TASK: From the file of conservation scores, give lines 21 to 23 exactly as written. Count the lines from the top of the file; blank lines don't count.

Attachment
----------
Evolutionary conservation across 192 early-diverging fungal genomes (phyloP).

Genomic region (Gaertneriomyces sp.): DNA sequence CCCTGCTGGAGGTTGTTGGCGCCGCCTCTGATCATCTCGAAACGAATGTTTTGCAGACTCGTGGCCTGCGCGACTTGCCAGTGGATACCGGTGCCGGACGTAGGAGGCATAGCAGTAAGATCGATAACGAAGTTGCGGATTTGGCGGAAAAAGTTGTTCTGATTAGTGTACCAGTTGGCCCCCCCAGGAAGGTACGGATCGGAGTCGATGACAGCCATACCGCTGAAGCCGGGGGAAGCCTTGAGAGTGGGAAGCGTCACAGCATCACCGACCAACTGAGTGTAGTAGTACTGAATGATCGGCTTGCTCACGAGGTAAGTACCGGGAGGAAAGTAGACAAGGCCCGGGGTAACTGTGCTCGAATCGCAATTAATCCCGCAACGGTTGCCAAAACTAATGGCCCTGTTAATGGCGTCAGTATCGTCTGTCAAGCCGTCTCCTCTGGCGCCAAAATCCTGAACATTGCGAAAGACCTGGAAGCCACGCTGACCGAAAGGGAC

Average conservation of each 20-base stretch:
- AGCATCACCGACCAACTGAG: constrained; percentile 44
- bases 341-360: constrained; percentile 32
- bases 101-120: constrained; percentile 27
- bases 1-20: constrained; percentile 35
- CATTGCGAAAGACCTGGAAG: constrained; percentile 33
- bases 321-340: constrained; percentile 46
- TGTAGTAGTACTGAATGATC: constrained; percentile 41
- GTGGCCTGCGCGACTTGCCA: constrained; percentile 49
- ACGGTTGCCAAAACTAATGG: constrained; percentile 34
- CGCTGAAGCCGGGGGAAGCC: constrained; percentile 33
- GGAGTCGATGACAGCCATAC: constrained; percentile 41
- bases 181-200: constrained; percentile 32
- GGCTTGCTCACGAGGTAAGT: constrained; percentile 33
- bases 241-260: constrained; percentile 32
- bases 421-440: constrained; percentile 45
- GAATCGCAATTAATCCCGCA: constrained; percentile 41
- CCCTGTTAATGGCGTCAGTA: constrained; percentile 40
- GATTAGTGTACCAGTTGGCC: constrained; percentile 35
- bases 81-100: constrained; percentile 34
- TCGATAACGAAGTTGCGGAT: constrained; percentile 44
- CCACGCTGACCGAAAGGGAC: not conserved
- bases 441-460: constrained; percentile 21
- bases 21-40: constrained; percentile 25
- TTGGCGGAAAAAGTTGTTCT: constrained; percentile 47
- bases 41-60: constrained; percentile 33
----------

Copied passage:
- GATTAGTGTACCAGTTGGCC: constrained; percentile 35
- bases 81-100: constrained; percentile 34
- TCGATAACGAAGTTGCGGAT: constrained; percentile 44